November 5, 2014
Science Daily/Wolters Kluwer Health: Lippincott Williams and Wilkins
Insomnia is a "prevalent and persistent" problem for patients in the early phases of recovery from the disease of addiction — and may lead to an increased risk of relapse, according to a results of a recent study.
"Treating sleep disturbance in early recovery may have considerable impact on maintenance of sobriety and quality of life," according to Dr. Nicholas Rosenlicht of University of San Francisco and colleagues. They summarize the benefits of treatment, highlighting the role of effective behavioral approaches. The lead author was Katherine A. Kaplan, PhD, of Stanford University School of Medicine.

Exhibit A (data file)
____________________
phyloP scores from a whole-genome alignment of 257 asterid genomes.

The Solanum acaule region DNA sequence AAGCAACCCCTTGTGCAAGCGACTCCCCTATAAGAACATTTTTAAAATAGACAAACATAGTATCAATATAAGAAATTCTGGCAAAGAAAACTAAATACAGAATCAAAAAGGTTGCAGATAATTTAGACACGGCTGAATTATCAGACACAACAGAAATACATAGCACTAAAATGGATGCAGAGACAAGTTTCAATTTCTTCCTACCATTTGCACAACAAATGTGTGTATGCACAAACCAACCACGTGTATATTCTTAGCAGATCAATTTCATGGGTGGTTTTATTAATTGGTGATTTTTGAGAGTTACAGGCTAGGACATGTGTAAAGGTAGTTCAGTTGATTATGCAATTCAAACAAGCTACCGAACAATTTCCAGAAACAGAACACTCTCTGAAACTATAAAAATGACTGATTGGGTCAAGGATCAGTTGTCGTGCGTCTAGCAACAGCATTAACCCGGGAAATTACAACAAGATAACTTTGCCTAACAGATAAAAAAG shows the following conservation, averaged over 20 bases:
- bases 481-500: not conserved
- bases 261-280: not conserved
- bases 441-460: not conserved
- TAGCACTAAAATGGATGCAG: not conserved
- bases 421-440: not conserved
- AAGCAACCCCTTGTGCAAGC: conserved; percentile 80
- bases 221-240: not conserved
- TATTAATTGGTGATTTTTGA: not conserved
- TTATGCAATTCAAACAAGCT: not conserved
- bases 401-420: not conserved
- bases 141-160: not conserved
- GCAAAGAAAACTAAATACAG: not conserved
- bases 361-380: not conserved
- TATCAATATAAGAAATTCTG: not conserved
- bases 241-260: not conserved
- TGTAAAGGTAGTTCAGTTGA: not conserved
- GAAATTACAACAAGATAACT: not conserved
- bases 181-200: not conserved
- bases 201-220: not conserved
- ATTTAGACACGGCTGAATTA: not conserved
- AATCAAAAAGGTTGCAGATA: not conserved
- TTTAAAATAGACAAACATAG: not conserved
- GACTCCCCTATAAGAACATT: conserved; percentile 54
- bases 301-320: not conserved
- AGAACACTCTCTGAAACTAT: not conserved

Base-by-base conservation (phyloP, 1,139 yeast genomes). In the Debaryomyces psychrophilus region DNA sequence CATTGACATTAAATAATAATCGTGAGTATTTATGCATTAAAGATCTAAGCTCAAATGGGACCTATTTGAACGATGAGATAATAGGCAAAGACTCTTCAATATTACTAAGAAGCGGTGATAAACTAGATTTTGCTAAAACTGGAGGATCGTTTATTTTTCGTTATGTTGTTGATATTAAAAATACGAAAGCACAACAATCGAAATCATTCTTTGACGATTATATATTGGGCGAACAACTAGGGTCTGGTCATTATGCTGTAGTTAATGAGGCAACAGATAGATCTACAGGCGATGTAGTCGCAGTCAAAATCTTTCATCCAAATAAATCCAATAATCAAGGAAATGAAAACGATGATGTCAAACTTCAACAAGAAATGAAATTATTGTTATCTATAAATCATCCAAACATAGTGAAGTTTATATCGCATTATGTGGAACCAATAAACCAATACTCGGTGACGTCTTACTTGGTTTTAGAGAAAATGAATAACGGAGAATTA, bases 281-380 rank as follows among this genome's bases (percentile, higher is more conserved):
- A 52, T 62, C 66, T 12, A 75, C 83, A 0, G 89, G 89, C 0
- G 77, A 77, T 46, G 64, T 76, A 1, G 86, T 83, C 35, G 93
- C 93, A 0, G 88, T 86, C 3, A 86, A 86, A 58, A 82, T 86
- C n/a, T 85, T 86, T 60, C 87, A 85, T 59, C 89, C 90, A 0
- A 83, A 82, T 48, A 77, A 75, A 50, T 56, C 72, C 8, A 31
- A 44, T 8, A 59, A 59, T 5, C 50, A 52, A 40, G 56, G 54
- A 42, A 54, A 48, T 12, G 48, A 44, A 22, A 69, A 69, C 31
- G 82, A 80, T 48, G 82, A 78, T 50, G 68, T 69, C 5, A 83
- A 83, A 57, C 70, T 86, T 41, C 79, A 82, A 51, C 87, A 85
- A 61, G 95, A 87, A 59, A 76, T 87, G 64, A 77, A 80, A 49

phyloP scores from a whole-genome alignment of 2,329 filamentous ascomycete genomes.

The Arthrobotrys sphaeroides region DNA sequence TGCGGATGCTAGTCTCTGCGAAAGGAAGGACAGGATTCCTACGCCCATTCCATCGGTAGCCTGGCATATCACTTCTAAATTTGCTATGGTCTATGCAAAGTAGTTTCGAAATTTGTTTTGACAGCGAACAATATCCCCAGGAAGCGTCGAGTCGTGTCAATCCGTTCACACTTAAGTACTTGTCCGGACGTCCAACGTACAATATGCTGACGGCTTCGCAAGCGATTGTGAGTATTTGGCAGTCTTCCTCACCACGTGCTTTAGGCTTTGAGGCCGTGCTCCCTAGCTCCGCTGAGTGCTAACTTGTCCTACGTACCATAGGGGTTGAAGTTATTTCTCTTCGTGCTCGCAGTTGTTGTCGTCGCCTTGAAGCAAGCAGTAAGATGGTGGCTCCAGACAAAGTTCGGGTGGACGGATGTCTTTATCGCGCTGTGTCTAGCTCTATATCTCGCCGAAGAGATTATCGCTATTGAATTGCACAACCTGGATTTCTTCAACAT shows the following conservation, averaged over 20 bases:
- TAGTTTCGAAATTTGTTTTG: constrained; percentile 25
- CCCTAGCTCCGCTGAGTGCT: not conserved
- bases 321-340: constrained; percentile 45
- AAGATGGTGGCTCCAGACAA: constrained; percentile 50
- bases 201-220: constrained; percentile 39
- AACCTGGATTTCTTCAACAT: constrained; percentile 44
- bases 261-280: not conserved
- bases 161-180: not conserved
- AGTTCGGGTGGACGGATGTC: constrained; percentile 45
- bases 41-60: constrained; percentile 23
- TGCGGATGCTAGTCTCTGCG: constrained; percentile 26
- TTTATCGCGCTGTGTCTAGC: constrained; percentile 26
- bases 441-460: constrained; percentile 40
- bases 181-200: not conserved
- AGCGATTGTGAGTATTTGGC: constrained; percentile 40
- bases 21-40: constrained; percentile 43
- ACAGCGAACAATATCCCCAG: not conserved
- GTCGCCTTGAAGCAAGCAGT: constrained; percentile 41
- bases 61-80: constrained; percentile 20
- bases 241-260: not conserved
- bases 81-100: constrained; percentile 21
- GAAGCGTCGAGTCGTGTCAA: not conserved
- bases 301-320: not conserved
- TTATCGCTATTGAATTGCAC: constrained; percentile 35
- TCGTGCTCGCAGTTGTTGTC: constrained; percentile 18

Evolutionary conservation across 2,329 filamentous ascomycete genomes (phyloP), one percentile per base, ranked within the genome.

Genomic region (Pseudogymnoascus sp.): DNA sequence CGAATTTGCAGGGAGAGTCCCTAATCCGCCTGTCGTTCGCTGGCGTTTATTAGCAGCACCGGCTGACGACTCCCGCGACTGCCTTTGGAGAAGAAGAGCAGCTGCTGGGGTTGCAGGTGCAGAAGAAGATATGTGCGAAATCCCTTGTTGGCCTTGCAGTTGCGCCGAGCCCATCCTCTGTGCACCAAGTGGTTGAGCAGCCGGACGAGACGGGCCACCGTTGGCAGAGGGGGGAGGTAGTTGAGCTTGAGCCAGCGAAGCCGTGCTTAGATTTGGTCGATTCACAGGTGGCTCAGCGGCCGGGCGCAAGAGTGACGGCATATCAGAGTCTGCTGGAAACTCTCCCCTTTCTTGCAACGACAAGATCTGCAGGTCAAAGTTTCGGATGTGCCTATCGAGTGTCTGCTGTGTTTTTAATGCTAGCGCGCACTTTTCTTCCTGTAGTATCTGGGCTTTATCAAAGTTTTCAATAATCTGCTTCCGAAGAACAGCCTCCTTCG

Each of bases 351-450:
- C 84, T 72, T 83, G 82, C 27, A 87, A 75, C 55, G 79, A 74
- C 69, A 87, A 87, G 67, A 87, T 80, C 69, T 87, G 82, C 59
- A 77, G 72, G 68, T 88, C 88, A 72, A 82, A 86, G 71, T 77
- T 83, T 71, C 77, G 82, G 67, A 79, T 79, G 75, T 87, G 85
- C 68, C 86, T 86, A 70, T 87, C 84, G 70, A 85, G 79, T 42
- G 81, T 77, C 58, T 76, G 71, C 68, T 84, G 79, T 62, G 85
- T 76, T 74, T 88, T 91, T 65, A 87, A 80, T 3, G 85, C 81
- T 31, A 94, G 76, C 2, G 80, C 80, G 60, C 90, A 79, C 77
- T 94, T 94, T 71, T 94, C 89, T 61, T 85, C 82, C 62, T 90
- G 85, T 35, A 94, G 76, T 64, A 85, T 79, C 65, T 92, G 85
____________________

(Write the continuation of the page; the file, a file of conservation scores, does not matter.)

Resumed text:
More generally, clinicians should be aware prescribing medications to treat insomnia may be "incongruent with or unpalatable to" treatment programs focusing on abstinence. In one survey, many addiction medicine specialists said they'd be reluctant to prescribe any medication to patients with sleep problems.
This belief has made behavioral approaches more widely used to treat patients with insomnia during recovery. In particular, evidence supports the use of cognitive-behavioral therapy (CBT). This multicomponent approach includes daily sleep diaries and questionnaires to gather information on the patient's insomnia and progress during treatment; and education on sleep and the effects of substances, including "sleep hygiene" practices to promote good sleep.